VIRGIN Money and two other institutions are in the running to take 316 branches from RBS, it emerged yesterday, two days after the planned sale to Santander collapsed.
The sale was forced on RBS by the European Commission as part of the approval of its 2008 bailout, and must be completed by the end of next year if the state-backed bank is to avoid a fine.
After more than two years of negotiation RBS hoped to complete the £1.65bn sale, covering 1.8m retail customers, to Santander early next year, and is now unexpectedly seeking a new buyer. RBS has approached Virgin Money, which bought Northern Rock, to take over the sale. It is thought to be interested in expanding further, but has not yet decided whether or not it wants the branches on offer from RBS.
RBS is also known to have been approached by two interested parties, reported to include US private equity firm JC Flowers. The other may be NBNK, a vehicle set up with the hope of launching a new retail bank, but which planned to wind down after failing to buy Northern Rock or 632 Lloyds branches that are going to the Co-operative. NBNK was unavailable for comment. Barclays, Lloyds and HSBC are all forbidden from buying the branches on competition grounds.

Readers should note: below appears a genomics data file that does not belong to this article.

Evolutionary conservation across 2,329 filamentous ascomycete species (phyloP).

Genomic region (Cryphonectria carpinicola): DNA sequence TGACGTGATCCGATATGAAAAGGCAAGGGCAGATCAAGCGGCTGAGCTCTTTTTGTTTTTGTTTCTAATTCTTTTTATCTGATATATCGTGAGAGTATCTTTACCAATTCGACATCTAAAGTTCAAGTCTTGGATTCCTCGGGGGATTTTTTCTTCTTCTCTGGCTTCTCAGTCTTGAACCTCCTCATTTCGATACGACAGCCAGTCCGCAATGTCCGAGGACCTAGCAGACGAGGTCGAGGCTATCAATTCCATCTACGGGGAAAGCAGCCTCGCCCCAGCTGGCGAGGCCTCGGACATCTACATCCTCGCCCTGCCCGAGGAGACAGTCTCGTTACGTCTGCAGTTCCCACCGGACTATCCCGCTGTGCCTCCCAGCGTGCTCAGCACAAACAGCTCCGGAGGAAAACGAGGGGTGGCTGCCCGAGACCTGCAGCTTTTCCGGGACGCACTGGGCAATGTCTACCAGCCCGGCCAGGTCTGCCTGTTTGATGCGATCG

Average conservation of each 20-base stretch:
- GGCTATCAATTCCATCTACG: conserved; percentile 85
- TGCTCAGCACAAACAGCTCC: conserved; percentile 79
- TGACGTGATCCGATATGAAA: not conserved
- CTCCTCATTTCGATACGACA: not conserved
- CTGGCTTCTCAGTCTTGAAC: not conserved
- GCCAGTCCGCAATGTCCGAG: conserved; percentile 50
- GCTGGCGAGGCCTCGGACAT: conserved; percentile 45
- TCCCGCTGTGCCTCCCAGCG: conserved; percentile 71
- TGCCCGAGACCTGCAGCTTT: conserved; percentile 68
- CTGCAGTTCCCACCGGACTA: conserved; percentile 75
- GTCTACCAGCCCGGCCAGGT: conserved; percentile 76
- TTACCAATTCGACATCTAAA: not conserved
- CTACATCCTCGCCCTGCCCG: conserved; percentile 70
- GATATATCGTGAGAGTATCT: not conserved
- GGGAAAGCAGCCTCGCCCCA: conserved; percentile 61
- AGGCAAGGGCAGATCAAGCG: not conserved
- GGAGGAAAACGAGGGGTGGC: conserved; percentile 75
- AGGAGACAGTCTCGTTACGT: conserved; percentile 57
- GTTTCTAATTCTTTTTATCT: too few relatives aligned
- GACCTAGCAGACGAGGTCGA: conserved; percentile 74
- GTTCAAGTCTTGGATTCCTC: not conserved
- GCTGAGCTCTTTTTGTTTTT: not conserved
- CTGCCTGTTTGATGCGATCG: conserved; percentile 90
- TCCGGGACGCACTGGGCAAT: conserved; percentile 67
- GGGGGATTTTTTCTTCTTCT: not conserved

The Co-op Bank is growing, but as it already faces the challenges of taking on Lloyds’ divestment it is not thought to be interested in the RBS sale.
Meanwhile Andrea Leadsom, an MP on the influential Treasury Select Committee, called for the branches to be launched as an independent bank.
“This is a disaster for the reform of banking that we are trying to implement,” she told City A.M. “I would like to see a new challenger bank created out of the RBS sell down of branches – British taxpayers could be given shares in a new entity.”
RBS could also lobby the EU to extend or scrap the deadline. But the bank insists it will seek a new buyer as its first priority.